Chronicling the legacy of Black artists in Los Angeles, Now Dig This! was part of the Pacific Standard Time Series that explored art in the City of Angels between 1945 and 1980.
The design began outside the gallery with large title and didactic panels made of fiber cement with silk-screened graphics. The humble panel material interspersed with thin red wood splines anticipated the engagingly textured and visceral works in the exhibit.
The bold positioning and scale of the didactic panels acknowledged the groundbreaking nature of the exhibit and unabashedly proclaimed the importance of the contribution of the featured Black artists — all of whom had achieved a world-class level portfolio, but many of whom had never been granted a show at a world-class venue.
Artworks in the show varied greatly from large griping sculptures made from the detritus of the Watts Unrest to an assemblage of human hair. The exhibition design strove to deliver a symbolically appropriate backdrop: a classic white-box gallery that the artists were historically denied access to.
The design also focused on the gallery floor to deliver a subsidiary structure to anchor the works. This was achieved with a quietening, neutral-colored, highly textured field of reusable carpet tile that slightly recalled hair and fur.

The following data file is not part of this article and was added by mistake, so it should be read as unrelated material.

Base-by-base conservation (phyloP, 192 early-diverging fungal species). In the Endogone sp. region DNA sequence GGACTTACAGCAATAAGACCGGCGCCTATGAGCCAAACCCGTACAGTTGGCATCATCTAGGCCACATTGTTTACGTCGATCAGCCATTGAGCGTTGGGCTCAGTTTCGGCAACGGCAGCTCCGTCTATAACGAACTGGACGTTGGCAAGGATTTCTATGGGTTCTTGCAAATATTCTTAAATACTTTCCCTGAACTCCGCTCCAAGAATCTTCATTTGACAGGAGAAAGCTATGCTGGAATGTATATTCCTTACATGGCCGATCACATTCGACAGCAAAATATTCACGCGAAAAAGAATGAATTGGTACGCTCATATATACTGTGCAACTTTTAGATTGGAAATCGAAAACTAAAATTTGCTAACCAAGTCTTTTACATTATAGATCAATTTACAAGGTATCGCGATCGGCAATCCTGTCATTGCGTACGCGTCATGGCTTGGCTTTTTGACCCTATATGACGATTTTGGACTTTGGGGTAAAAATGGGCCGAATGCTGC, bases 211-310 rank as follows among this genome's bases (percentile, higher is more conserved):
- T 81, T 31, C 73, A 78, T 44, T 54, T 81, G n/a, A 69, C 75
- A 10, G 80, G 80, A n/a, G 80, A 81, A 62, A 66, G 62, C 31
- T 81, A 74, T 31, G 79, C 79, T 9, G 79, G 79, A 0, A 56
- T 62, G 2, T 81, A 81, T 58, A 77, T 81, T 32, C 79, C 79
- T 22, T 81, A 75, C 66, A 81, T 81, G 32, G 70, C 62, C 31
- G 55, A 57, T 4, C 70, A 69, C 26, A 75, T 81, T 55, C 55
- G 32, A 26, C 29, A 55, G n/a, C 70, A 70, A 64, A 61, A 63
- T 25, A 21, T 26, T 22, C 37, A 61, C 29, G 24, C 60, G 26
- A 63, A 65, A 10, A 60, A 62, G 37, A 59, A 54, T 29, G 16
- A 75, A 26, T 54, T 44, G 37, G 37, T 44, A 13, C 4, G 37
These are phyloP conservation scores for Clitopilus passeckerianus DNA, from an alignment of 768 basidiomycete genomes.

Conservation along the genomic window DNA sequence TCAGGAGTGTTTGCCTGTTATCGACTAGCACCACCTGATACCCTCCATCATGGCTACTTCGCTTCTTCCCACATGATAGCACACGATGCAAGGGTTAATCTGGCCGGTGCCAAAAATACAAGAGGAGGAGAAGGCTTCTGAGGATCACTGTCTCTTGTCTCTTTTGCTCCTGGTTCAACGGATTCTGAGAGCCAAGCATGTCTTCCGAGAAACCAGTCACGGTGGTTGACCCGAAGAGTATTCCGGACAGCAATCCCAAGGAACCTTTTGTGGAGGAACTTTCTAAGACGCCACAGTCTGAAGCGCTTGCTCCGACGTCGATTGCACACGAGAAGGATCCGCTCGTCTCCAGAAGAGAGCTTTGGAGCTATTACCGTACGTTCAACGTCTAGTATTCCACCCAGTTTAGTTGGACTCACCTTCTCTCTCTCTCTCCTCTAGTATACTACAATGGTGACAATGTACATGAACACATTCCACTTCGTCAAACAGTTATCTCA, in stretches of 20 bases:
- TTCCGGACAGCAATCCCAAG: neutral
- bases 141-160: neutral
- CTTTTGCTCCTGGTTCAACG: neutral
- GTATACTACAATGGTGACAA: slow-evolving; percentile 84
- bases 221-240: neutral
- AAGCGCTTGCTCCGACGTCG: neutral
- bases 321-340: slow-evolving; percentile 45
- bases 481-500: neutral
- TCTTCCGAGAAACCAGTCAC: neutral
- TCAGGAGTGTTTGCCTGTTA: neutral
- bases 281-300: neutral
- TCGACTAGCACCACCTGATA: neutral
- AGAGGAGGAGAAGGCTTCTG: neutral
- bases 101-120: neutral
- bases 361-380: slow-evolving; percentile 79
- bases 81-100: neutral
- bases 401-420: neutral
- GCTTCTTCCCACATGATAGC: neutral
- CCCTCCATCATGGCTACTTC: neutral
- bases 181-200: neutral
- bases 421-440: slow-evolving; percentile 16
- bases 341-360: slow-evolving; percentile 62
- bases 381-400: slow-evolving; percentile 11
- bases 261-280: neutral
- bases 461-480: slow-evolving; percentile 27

The fiber cement panels were employed once more within the exhibit to provide a background for video screens. The textured flooring ended at the threshold to the final gallery where large scale installation works demanded maximum flexibility for the artists’ own interpretation of the space.
Finally, the bulk of the attention for the exhibit design was paid to the positioning of the artworks to frame the museum visitor’s experience.
In collaboration with the curators, Chu ¬ Gooding carefully considered each plinth and pedestal relative to the perceived scale, viewing position, and opportunities for comparison and contrast.
Featured artists include John Altoon, Sister Karen Boccalero, Marie Johnson Calloway, George Clack, Dan Concholar, Houston Conwill, Alonzo Davis, Dale Brockman Davis, Sheila Levrant de Bretteville, Mark di Suvero, Melvin Edwards, Fred Eversley, Charles Gaines, David Hammons, Maren Hassinger, Suzanne Jackson, Virginia Jaramillo, Ulysses Jenkins, Daniel LaRue Johnson, Elizabeth Leigh-Taylor, Samella Lewis, Ron Miyashiro, Senga Nengudi, John Outterbridge, Joe Overstreet, William Pajaud, Noah Purifoy, John T. Riddle Jr., Betye Saar, Raymond Saunders, Ruth Waddy, Gordon Wagner, Charles White, Tyrus Wong, and Andrew Zermeño.